So You Think You Want to Operate a Charity in California?
Subject to a limited set of exceptions, operating a charity in California that solicits and receives charitable contributions from California residents comes with a litany of somewhat onerous legal hurdles. The operation of charities in California is principally governed by two separate sets of laws: (1) the Supervision of Trustees for Charitable Purposes Act (the “Charitable Trusts Code”) and (2) Article 1.3 of the General Business Regulations of the Business and Professions Code (the “Charitable Solicitations Code”). The Charitable Solicitations Code primarily governs the receipt of charitable property as well as reporting and filing requirements for charities and charitable solicitations, while the Charitable Trusts Code provides additional oversight specifically over charitable solicitations.
Oddly, the charitable solicitation reporting requirements kick in upon receipt (rather than solicitation) of funds from a California resident. After receiving funds from a California resident, the charitable organization has 30 days to file with the California Attorney General a CT-1 Form, a copy of the organization’s tax exemption application and a $25.00 registration fee. Cal. Gov. Code §§ 12585 & 12586.
The most demanding reporting requirements come from the annual reporting forms. Each year a charitable organization has to file a RRF-1 Form. This form requires, among other things, audited financial statements to be filed as public records with the California Attorney General’s office.
Some organizations can find relief from these reporting requirements. These organizations include:
- Educational institutions
- Religious organizations
- Some mutual benefit organizations if they do not hold assets in trust for charitable purposes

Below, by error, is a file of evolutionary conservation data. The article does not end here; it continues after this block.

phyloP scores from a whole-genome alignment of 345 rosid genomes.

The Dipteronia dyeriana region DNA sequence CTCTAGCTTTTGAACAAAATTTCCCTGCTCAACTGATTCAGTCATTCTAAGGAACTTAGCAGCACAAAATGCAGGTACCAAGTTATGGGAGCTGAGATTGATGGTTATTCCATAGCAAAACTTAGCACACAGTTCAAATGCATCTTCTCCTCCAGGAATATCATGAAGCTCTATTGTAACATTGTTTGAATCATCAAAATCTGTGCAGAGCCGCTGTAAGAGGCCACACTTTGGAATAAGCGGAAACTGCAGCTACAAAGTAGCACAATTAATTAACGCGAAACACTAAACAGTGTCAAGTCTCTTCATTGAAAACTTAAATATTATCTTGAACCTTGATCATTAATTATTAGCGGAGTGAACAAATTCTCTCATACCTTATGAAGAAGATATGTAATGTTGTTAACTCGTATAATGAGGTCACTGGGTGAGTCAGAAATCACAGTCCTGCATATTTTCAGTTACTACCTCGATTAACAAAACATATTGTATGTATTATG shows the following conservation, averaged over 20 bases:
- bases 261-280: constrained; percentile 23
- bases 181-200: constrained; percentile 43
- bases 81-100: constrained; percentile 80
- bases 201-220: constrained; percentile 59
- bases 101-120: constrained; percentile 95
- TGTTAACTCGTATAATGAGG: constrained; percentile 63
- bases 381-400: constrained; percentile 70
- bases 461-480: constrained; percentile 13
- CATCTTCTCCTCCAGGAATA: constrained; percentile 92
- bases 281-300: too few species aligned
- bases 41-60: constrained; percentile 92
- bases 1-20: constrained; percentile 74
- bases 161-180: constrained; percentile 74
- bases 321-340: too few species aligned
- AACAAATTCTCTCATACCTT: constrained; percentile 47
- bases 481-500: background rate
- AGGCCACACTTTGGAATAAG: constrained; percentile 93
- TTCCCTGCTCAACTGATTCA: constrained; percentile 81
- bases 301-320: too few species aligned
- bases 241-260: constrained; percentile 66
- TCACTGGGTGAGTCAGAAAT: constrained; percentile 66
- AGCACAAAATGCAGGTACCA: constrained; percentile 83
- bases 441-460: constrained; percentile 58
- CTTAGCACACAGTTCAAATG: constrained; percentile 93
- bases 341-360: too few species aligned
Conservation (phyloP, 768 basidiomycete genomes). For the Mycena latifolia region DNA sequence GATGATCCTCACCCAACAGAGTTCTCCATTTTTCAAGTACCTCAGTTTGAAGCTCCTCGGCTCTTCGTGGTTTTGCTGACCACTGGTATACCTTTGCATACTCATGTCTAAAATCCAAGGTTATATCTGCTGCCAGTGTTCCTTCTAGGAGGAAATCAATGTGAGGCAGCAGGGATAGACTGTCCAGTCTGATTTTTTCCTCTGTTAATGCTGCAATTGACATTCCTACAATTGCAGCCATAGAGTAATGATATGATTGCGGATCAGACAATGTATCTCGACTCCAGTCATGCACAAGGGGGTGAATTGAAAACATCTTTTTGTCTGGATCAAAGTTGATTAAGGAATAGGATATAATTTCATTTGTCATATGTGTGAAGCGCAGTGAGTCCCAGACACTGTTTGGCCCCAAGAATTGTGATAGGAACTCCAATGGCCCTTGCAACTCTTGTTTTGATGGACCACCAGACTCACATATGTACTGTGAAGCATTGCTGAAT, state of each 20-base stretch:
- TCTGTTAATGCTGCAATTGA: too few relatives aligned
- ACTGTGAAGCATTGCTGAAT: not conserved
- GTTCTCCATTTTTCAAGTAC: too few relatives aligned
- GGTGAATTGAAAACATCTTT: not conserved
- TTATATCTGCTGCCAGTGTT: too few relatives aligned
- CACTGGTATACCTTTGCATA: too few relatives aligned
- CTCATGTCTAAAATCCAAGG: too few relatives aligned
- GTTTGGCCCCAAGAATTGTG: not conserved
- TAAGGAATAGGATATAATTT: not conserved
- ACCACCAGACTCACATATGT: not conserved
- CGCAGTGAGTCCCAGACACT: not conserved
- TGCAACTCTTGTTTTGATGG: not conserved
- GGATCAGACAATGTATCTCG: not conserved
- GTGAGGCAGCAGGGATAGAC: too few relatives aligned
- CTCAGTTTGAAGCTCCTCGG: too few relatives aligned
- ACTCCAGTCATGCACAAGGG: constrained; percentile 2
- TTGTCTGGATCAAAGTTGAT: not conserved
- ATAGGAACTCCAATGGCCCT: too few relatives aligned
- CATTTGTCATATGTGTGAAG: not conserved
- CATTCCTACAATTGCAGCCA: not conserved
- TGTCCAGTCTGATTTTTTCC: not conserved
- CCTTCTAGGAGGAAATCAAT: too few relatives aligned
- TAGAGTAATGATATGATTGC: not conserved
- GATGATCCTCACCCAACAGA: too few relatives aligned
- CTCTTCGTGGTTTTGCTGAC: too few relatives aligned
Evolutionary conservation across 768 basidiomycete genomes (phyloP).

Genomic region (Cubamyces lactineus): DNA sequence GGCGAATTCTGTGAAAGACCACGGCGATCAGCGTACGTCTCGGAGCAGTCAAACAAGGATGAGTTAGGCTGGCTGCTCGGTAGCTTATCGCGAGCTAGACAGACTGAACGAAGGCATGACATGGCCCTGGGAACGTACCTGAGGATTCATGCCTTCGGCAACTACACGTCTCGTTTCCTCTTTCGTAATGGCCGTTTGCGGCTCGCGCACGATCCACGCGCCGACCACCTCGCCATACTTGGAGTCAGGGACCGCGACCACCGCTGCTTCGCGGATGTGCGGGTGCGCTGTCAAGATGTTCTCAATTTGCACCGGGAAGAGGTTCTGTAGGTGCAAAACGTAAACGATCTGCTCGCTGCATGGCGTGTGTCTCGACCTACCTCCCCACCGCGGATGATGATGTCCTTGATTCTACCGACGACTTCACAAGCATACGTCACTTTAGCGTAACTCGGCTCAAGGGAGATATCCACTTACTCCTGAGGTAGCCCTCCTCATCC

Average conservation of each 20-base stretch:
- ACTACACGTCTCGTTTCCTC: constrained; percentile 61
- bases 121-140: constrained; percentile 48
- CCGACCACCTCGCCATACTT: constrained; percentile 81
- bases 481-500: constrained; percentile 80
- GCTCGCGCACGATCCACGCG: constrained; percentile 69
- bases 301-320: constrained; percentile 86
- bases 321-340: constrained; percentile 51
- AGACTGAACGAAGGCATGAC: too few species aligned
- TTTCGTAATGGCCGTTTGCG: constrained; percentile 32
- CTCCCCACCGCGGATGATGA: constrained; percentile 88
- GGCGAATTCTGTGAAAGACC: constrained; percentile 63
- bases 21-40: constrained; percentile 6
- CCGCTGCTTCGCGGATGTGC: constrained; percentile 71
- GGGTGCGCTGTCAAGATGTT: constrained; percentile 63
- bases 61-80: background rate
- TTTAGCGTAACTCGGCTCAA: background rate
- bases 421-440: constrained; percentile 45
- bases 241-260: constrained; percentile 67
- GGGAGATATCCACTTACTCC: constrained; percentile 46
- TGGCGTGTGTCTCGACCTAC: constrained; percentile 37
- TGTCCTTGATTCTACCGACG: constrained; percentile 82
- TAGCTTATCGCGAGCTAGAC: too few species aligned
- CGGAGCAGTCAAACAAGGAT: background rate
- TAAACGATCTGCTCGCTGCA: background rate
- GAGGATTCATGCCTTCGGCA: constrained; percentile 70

Additionally, some organizations that are not charities may find themselves subject to some reporting requirements for charitable solicitation. See Cal. Gov. Code § 12599. In particular, organizations that are considered “fundraising professionals” or “commercial coventurers” may be required to file several reports or forms with the California Attorney General’s office, such as the forms listed in the outline below. Fundraising professionals generally are individuals or organizations that are paid to solicit donations for a charity. Commercial coventurers generally are individuals or organizations engaged in commercial activity while representing to the public that the purchase of a product or the engagement of a service that they offer will be used for a charitable purpose.
Please see below for an outline of the general reporting requirements for charitable organizations and charitable solicitations.
Outline of Charitable Reporting Requirements
For Charitable Trusts
- CT-1 Form
- A copy of the organization’s tax exemption application – Form 1023/1023-EZ
- Organization’s IRS determination letter
- Copies of organizational documents
- Articles of incorporation or organization stamped with corporate number assigned by secretary of state
- Current bylaws or other similar governing instruments
- Any trust instruments
- RRF-1 Form
- Copy of annual IRS Form 990/990-EZ/990-PF informational return including all schedules
- If gross revenue is $2,000,000 or more, then must make audited financial statements available for inspection by the attorney general and, if requested, made available to the public.
For Charitable Solicitation Reporting Requirements
- CT-694 Form, if a charity that collects more than 50% of its annual income and more than $1,000,000 dollars from California residents
- CT-1CF Form initially and an annual CT-2CF Form if you are deemed a “commercial fundraiser”
- And CT-10CF Form if you are also deemed a “fundraising professional”
- CT-3CF Form if you are deemed “fundraising counsel”
- And CT-11CF Form if you are also deemed a “fundraising professional”
**Martin is not admitted in California**
The blog content should not be construed as legal advice.